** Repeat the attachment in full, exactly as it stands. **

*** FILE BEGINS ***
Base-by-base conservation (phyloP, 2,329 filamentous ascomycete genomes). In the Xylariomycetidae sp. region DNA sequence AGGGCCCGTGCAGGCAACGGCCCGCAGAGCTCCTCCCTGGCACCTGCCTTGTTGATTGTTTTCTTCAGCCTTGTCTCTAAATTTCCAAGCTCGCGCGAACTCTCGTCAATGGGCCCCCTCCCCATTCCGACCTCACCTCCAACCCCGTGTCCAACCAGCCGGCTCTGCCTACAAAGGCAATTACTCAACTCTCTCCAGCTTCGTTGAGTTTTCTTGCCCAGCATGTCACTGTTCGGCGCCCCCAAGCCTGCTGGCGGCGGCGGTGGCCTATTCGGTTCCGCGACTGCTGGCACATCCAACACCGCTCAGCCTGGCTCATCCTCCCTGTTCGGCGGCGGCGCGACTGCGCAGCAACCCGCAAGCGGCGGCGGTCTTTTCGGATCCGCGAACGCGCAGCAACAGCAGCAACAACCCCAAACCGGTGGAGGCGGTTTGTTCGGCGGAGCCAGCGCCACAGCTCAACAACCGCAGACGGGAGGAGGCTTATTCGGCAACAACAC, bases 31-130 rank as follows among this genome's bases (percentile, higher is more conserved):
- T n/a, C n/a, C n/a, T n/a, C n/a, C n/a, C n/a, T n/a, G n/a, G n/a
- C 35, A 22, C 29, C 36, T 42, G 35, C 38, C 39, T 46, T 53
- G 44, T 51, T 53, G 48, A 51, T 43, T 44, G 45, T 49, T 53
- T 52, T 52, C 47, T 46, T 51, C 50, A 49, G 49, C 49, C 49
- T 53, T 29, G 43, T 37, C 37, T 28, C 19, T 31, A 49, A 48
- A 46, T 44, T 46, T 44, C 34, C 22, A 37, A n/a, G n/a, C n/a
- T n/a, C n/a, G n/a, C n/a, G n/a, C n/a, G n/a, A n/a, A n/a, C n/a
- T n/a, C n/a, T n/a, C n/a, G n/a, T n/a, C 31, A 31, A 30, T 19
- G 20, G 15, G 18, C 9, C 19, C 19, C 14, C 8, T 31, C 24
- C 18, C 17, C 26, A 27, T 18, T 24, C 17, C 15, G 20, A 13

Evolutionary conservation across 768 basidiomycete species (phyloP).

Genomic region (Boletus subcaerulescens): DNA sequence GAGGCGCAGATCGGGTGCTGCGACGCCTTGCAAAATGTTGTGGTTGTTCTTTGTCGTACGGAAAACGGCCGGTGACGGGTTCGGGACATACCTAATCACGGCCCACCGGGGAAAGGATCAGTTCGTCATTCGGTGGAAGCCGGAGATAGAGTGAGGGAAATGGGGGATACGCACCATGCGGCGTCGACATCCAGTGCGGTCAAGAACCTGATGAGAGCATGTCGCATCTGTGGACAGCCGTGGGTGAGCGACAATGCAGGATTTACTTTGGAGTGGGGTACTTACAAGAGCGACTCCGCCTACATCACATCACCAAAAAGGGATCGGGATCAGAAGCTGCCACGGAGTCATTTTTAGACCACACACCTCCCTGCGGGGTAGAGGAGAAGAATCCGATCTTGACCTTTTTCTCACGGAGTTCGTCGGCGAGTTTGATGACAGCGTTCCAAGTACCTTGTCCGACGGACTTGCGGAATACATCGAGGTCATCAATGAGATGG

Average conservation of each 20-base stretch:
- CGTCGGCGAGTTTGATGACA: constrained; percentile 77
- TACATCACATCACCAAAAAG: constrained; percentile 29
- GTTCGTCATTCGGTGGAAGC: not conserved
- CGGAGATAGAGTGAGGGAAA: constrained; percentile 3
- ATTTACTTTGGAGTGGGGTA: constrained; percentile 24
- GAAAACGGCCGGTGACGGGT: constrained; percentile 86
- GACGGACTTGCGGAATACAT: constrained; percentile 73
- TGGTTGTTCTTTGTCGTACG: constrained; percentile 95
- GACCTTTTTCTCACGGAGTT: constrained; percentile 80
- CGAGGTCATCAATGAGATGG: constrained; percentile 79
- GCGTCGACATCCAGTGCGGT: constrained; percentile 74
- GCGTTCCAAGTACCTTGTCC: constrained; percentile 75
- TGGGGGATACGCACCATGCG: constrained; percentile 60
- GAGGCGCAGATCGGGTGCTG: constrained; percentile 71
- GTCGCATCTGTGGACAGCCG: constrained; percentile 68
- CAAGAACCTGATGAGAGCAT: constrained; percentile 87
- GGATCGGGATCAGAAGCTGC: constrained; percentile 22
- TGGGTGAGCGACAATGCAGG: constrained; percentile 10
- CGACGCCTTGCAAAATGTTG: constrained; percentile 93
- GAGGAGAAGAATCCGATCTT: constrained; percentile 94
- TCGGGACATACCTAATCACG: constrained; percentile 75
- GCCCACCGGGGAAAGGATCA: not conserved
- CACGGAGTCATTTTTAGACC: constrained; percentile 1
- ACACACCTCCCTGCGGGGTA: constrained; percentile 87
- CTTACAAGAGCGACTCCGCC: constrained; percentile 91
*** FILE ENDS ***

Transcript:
Base-by-base conservation (phyloP, 2,329 filamentous ascomycete genomes). In the Xylariomycetidae sp. region DNA sequence AGGGCCCGTGCAGGCAACGGCCCGCAGAGCTCCTCCCTGGCACCTGCCTTGTTGATTGTTTTCTTCAGCCTTGTCTCTAAATTTCCAAGCTCGCGCGAACTCTCGTCAATGGGCCCCCTCCCCATTCCGACCTCACCTCCAACCCCGTGTCCAACCAGCCGGCTCTGCCTACAAAGGCAATTACTCAACTCTCTCCAGCTTCGTTGAGTTTTCTTGCCCAGCATGTCACTGTTCGGCGCCCCCAAGCCTGCTGGCGGCGGCGGTGGCCTATTCGGTTCCGCGACTGCTGGCACATCCAACACCGCTCAGCCTGGCTCATCCTCCCTGTTCGGCGGCGGCGCGACTGCGCAGCAACCCGCAAGCGGCGGCGGTCTTTTCGGATCCGCGAACGCGCAGCAACAGCAGCAACAACCCCAAACCGGTGGAGGCGGTTTGTTCGGCGGAGCCAGCGCCACAGCTCAACAACCGCAGACGGGAGGAGGCTTATTCGGCAACAACAC, bases 31-130 rank as follows among this genome's bases (percentile, higher is more conserved):
- T n/a, C n/a, C n/a, T n/a, C n/a, C n/a, C n/a, T n/a, G n/a, G n/a
- C 35, A 22, C 29, C 36, T 42, G 35, C 38, C 39, T 46, T 53
- G 44, T 51, T 53, G 48, A 51, T 43, T 44, G 45, T 49, T 53
- T 52, T 52, C 47, T 46, T 51, C 50, A 49, G 49, C 49, C 49
- T 53, T 29, G 43, T 37, C 37, T 28, C 19, T 31, A 49, A 48
- A 46, T 44, T 46, T 44, C 34, C 22, A 37, A n/a, G n/a, C n/a
- T n/a, C n/a, G n/a, C n/a, G n/a, C n/a, G n/a, A n/a, A n/a, C n/a
- T n/a, C n/a, T n/a, C n/a, G n/a, T n/a, C 31, A 31, A 30, T 19
- G 20, G 15, G 18, C 9, C 19, C 19, C 14, C 8, T 31, C 24
- C 18, C 17, C 26, A 27, T 18, T 24, C 17, C 15, G 20, A 13

Evolutionary conservation across 768 basidiomycete species (phyloP).

Genomic region (Boletus subcaerulescens): DNA sequence GAGGCGCAGATCGGGTGCTGCGACGCCTTGCAAAATGTTGTGGTTGTTCTTTGTCGTACGGAAAACGGCCGGTGACGGGTTCGGGACATACCTAATCACGGCCCACCGGGGAAAGGATCAGTTCGTCATTCGGTGGAAGCCGGAGATAGAGTGAGGGAAATGGGGGATACGCACCATGCGGCGTCGACATCCAGTGCGGTCAAGAACCTGATGAGAGCATGTCGCATCTGTGGACAGCCGTGGGTGAGCGACAATGCAGGATTTACTTTGGAGTGGGGTACTTACAAGAGCGACTCCGCCTACATCACATCACCAAAAAGGGATCGGGATCAGAAGCTGCCACGGAGTCATTTTTAGACCACACACCTCCCTGCGGGGTAGAGGAGAAGAATCCGATCTTGACCTTTTTCTCACGGAGTTCGTCGGCGAGTTTGATGACAGCGTTCCAAGTACCTTGTCCGACGGACTTGCGGAATACATCGAGGTCATCAATGAGATGG

Average conservation of each 20-base stretch:
- CGTCGGCGAGTTTGATGACA: constrained; percentile 77
- TACATCACATCACCAAAAAG: constrained; percentile 29
- GTTCGTCATTCGGTGGAAGC: not conserved
- CGGAGATAGAGTGAGGGAAA: constrained; percentile 3
- ATTTACTTTGGAGTGGGGTA: constrained; percentile 24
- GAAAACGGCCGGTGACGGGT: constrained; percentile 86
- GACGGACTTGCGGAATACAT: constrained; percentile 73
- TGGTTGTTCTTTGTCGTACG: constrained; percentile 95
- GACCTTTTTCTCACGGAGTT: constrained; percentile 80
- CGAGGTCATCAATGAGATGG: constrained; percentile 79
- GCGTCGACATCCAGTGCGGT: constrained; percentile 74
- GCGTTCCAAGTACCTTGTCC: constrained; percentile 75
- TGGGGGATACGCACCATGCG: constrained; percentile 60
- GAGGCGCAGATCGGGTGCTG: constrained; percentile 71
- GTCGCATCTGTGGACAGCCG: constrained; percentile 68
- CAAGAACCTGATGAGAGCAT: constrained; percentile 87
- GGATCGGGATCAGAAGCTGC: constrained; percentile 22
- TGGGTGAGCGACAATGCAGG: constrained; percentile 10
- CGACGCCTTGCAAAATGTTG: constrained; percentile 93
- GAGGAGAAGAATCCGATCTT: constrained; percentile 94
- TCGGGACATACCTAATCACG: constrained; percentile 75
- GCCCACCGGGGAAAGGATCA: not conserved
- CACGGAGTCATTTTTAGACC: constrained; percentile 1
- ACACACCTCCCTGCGGGGTA: constrained; percentile 87
- CTTACAAGAGCGACTCCGCC: constrained; percentile 91